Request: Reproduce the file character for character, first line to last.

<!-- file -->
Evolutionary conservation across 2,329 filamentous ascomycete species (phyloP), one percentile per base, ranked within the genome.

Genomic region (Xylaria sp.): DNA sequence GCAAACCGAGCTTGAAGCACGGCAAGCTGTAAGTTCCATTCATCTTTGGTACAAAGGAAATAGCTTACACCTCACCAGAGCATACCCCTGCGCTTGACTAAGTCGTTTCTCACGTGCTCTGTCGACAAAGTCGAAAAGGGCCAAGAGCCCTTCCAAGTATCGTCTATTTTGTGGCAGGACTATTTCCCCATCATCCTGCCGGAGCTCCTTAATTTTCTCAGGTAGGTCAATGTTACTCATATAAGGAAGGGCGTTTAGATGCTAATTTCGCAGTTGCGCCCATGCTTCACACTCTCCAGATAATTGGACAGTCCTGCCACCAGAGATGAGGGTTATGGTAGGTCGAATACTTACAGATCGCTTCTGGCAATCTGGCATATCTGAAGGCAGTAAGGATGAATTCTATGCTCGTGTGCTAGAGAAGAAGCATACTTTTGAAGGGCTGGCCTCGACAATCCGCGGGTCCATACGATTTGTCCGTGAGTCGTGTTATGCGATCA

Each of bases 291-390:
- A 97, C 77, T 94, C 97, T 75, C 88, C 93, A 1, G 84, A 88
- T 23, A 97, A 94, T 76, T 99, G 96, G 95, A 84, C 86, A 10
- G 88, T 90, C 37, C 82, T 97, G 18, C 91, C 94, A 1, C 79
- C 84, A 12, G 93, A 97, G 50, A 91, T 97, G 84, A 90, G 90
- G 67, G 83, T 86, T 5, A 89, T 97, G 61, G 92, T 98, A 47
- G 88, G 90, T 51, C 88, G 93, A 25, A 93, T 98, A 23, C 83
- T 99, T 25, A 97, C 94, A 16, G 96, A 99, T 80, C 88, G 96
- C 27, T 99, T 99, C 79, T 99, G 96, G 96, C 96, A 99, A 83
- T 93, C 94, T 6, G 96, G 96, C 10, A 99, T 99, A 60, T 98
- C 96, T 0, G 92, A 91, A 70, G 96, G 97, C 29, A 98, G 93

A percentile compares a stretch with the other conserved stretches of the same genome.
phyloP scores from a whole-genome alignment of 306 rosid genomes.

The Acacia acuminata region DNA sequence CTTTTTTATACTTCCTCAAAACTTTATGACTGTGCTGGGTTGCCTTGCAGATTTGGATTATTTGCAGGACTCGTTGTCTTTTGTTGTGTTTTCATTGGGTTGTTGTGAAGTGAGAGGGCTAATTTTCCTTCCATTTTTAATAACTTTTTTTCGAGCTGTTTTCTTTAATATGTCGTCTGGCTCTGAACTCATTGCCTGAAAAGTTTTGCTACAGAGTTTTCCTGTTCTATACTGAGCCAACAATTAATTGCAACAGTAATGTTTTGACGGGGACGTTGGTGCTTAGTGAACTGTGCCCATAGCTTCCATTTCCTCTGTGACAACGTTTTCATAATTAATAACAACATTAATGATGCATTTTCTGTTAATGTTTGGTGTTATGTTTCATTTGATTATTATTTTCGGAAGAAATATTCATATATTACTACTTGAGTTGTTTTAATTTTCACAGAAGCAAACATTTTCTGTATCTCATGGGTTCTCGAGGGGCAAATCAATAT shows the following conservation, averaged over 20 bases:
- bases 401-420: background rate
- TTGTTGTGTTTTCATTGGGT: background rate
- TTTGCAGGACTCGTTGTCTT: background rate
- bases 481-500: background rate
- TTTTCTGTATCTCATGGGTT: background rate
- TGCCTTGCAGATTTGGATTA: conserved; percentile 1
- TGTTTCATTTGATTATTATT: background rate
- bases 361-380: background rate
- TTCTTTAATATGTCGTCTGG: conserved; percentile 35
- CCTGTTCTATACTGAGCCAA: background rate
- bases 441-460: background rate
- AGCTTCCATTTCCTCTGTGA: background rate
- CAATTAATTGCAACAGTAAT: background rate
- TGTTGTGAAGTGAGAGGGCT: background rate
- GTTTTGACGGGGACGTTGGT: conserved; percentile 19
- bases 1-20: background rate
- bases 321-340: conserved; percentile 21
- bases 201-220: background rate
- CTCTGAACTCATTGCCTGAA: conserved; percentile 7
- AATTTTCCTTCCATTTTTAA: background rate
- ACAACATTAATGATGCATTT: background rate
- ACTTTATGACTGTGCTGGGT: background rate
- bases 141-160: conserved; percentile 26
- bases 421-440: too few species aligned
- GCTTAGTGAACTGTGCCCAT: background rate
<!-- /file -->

Evolutionary conservation across 2,329 filamentous ascomycete species (phyloP), one percentile per base, ranked within the genome.

Genomic region (Xylaria sp.): DNA sequence GCAAACCGAGCTTGAAGCACGGCAAGCTGTAAGTTCCATTCATCTTTGGTACAAAGGAAATAGCTTACACCTCACCAGAGCATACCCCTGCGCTTGACTAAGTCGTTTCTCACGTGCTCTGTCGACAAAGTCGAAAAGGGCCAAGAGCCCTTCCAAGTATCGTCTATTTTGTGGCAGGACTATTTCCCCATCATCCTGCCGGAGCTCCTTAATTTTCTCAGGTAGGTCAATGTTACTCATATAAGGAAGGGCGTTTAGATGCTAATTTCGCAGTTGCGCCCATGCTTCACACTCTCCAGATAATTGGACAGTCCTGCCACCAGAGATGAGGGTTATGGTAGGTCGAATACTTACAGATCGCTTCTGGCAATCTGGCATATCTGAAGGCAGTAAGGATGAATTCTATGCTCGTGTGCTAGAGAAGAAGCATACTTTTGAAGGGCTGGCCTCGACAATCCGCGGGTCCATACGATTTGTCCGTGAGTCGTGTTATGCGATCA

Each of bases 291-390:
- A 97, C 77, T 94, C 97, T 75, C 88, C 93, A 1, G 84, A 88
- T 23, A 97, A 94, T 76, T 99, G 96, G 95, A 84, C 86, A 10
- G 88, T 90, C 37, C 82, T 97, G 18, C 91, C 94, A 1, C 79
- C 84, A 12, G 93, A 97, G 50, A 91, T 97, G 84, A 90, G 90
- G 67, G 83, T 86, T 5, A 89, T 97, G 61, G 92, T 98, A 47
- G 88, G 90, T 51, C 88, G 93, A 25, A 93, T 98, A 23, C 83
- T 99, T 25, A 97, C 94, A 16, G 96, A 99, T 80, C 88, G 96
- C 27, T 99, T 99, C 79, T 99, G 96, G 96, C 96, A 99, A 83
- T 93, C 94, T 6, G 96, G 96, C 10, A 99, T 99, A 60, T 98
- C 96, T 0, G 92, A 91, A 70, G 96, G 97, C 29, A 98, G 93

A percentile compares a stretch with the other conserved stretches of the same genome.
phyloP scores from a whole-genome alignment of 306 rosid genomes.

The Acacia acuminata region DNA sequence CTTTTTTATACTTCCTCAAAACTTTATGACTGTGCTGGGTTGCCTTGCAGATTTGGATTATTTGCAGGACTCGTTGTCTTTTGTTGTGTTTTCATTGGGTTGTTGTGAAGTGAGAGGGCTAATTTTCCTTCCATTTTTAATAACTTTTTTTCGAGCTGTTTTCTTTAATATGTCGTCTGGCTCTGAACTCATTGCCTGAAAAGTTTTGCTACAGAGTTTTCCTGTTCTATACTGAGCCAACAATTAATTGCAACAGTAATGTTTTGACGGGGACGTTGGTGCTTAGTGAACTGTGCCCATAGCTTCCATTTCCTCTGTGACAACGTTTTCATAATTAATAACAACATTAATGATGCATTTTCTGTTAATGTTTGGTGTTATGTTTCATTTGATTATTATTTTCGGAAGAAATATTCATATATTACTACTTGAGTTGTTTTAATTTTCACAGAAGCAAACATTTTCTGTATCTCATGGGTTCTCGAGGGGCAAATCAATAT shows the following conservation, averaged over 20 bases:
- bases 401-420: background rate
- TTGTTGTGTTTTCATTGGGT: background rate
- TTTGCAGGACTCGTTGTCTT: background rate
- bases 481-500: background rate
- TTTTCTGTATCTCATGGGTT: background rate
- TGCCTTGCAGATTTGGATTA: conserved; percentile 1
- TGTTTCATTTGATTATTATT: background rate
- bases 361-380: background rate
- TTCTTTAATATGTCGTCTGG: conserved; percentile 35
- CCTGTTCTATACTGAGCCAA: background rate
- bases 441-460: background rate
- AGCTTCCATTTCCTCTGTGA: background rate
- CAATTAATTGCAACAGTAAT: background rate
- TGTTGTGAAGTGAGAGGGCT: background rate
- GTTTTGACGGGGACGTTGGT: conserved; percentile 19
- bases 1-20: background rate
- bases 321-340: conserved; percentile 21
- bases 201-220: background rate
- CTCTGAACTCATTGCCTGAA: conserved; percentile 7
- AATTTTCCTTCCATTTTTAA: background rate
- ACAACATTAATGATGCATTT: background rate
- ACTTTATGACTGTGCTGGGT: background rate
- bases 141-160: conserved; percentile 26
- bases 421-440: too few species aligned
- GCTTAGTGAACTGTGCCCAT: background rate